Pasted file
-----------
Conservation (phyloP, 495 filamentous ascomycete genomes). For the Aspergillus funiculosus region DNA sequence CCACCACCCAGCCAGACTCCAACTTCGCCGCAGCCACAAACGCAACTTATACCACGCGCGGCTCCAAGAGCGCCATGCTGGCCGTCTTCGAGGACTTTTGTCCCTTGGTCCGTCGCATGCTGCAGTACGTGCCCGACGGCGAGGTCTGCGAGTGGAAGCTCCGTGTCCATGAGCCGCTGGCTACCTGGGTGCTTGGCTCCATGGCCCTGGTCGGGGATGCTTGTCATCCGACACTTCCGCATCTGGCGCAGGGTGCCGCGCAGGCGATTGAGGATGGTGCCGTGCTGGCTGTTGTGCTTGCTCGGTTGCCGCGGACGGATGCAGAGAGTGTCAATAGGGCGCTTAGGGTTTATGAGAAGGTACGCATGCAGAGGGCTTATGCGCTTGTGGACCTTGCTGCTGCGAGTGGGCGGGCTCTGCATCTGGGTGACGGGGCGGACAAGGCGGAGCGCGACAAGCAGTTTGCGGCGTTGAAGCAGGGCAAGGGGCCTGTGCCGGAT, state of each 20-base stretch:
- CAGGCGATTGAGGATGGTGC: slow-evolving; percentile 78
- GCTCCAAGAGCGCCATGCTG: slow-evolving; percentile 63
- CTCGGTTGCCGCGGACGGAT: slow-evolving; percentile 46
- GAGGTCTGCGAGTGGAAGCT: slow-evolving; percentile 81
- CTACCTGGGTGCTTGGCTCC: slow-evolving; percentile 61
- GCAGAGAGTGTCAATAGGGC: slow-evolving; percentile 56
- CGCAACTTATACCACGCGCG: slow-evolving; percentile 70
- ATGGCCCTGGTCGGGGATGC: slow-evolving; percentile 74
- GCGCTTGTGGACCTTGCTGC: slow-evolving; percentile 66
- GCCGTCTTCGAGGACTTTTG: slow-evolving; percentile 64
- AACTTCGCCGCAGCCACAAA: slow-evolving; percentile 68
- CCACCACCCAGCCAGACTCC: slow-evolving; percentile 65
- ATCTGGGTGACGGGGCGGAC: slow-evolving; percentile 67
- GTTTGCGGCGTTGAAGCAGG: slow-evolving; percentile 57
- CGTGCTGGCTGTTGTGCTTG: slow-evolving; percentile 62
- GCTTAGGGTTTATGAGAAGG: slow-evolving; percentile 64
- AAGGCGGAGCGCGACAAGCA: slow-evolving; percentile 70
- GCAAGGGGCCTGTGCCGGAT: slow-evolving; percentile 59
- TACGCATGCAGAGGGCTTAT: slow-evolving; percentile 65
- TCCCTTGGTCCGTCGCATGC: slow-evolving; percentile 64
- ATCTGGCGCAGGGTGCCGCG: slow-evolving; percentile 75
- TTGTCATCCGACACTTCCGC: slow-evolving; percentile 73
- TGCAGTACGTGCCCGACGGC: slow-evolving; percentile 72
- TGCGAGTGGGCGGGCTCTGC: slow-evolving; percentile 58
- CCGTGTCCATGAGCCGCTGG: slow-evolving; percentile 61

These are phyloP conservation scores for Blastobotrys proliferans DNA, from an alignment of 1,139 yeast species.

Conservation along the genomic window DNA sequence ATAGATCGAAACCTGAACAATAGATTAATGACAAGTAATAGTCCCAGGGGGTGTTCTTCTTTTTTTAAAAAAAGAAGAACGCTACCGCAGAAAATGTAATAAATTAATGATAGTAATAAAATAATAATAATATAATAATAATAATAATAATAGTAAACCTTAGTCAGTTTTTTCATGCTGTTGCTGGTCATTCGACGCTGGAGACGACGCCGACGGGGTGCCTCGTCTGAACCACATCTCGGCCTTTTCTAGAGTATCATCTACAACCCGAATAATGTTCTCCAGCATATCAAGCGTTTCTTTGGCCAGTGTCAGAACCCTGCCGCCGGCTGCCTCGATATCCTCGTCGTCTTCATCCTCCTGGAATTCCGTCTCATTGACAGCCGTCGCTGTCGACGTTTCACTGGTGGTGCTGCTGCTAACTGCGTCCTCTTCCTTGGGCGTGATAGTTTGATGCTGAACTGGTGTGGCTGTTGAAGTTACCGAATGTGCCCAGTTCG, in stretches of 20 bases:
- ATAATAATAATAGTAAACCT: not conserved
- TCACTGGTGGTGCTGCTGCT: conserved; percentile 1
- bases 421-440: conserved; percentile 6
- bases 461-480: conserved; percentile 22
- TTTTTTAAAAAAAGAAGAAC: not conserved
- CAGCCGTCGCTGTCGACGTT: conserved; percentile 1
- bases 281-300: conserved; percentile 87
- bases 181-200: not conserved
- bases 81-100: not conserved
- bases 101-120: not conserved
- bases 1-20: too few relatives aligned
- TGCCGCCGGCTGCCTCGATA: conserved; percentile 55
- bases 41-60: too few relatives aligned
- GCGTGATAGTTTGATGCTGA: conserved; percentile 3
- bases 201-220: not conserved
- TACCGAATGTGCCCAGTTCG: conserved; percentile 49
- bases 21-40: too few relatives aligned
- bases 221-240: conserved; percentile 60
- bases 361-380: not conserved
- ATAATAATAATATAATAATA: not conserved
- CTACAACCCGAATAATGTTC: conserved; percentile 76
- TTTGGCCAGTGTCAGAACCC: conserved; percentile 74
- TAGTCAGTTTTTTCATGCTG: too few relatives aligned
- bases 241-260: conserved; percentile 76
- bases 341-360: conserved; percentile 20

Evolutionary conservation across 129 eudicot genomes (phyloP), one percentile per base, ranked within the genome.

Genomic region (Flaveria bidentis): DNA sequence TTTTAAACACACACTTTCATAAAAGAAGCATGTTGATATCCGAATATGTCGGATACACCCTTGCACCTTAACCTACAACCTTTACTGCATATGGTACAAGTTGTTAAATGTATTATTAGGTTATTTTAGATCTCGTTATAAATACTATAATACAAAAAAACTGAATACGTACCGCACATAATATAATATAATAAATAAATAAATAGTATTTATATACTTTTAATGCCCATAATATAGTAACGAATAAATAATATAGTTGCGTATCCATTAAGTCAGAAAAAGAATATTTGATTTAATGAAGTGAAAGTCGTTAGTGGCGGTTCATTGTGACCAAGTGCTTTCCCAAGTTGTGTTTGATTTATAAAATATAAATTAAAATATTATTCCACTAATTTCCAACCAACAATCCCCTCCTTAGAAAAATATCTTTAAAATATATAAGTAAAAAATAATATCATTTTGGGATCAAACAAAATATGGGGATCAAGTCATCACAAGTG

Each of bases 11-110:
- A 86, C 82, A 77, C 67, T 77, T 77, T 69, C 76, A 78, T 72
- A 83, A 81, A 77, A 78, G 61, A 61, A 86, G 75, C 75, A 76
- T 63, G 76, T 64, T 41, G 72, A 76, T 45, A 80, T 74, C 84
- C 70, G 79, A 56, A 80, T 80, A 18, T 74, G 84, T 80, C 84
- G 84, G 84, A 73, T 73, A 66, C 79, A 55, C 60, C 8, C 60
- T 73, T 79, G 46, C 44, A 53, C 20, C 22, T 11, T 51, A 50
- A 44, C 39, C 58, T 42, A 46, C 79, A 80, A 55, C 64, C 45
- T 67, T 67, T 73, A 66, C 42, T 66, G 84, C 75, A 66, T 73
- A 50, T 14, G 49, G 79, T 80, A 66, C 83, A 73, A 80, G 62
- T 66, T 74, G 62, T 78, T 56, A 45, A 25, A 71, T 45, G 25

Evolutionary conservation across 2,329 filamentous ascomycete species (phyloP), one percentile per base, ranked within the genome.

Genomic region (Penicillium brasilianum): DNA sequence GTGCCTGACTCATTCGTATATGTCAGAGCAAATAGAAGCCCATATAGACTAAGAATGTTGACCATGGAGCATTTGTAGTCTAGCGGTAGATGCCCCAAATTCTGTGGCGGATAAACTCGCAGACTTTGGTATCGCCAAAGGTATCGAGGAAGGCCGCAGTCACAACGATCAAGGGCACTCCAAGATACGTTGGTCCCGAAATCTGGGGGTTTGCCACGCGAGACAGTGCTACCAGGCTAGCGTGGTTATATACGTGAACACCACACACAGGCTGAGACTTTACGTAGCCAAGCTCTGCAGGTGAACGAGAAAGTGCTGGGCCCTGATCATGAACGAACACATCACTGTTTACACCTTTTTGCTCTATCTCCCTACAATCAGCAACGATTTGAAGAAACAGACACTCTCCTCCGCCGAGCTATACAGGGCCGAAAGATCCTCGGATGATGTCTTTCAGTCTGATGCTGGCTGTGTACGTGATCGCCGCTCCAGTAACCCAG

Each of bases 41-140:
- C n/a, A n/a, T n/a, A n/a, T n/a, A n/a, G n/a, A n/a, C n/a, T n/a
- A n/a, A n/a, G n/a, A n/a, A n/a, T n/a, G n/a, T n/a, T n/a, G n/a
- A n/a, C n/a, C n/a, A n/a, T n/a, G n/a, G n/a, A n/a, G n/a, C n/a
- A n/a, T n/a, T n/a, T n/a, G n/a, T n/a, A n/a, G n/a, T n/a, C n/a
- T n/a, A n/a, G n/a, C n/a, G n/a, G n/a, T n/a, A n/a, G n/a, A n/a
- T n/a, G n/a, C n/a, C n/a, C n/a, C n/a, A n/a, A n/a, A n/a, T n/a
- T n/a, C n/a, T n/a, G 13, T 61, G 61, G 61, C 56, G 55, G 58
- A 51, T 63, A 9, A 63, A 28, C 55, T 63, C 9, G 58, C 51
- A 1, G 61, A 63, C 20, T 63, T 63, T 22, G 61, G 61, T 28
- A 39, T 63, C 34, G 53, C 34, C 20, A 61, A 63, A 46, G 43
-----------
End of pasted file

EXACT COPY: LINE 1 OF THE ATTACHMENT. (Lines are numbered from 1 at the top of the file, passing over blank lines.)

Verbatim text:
Conservation (phyloP, 495 filamentous ascomycete genomes). For the Aspergillus funiculosus region DNA sequence CCACCACCCAGCCAGACTCCAACTTCGCCGCAGCCACAAACGCAACTTATACCACGCGCGGCTCCAAGAGCGCCATGCTGGCCGTCTTCGAGGACTTTTGTCCCTTGGTCCGTCGCATGCTGCAGTACGTGCCCGACGGCGAGGTCTGCGAGTGGAAGCTCCGTGTCCATGAGCCGCTGGCTACCTGGGTGCTTGGCTCCATGGCCCTGGTCGGGGATGCTTGTCATCCGACACTTCCGCATCTGGCGCAGGGTGCCGCGCAGGCGATTGAGGATGGTGCCGTGCTGGCTGTTGTGCTTGCTCGGTTGCCGCGGACGGATGCAGAGAGTGTCAATAGGGCGCTTAGGGTTTATGAGAAGGTACGCATGCAGAGGGCTTATGCGCTTGTGGACCTTGCTGCTGCGAGTGGGCGGGCTCTGCATCTGGGTGACGGGGCGGACAAGGCGGAGCGCGACAAGCAGTTTGCGGCGTTGAAGCAGGGCAAGGGGCCTGTGCCGGAT, state of each 20-base stretch: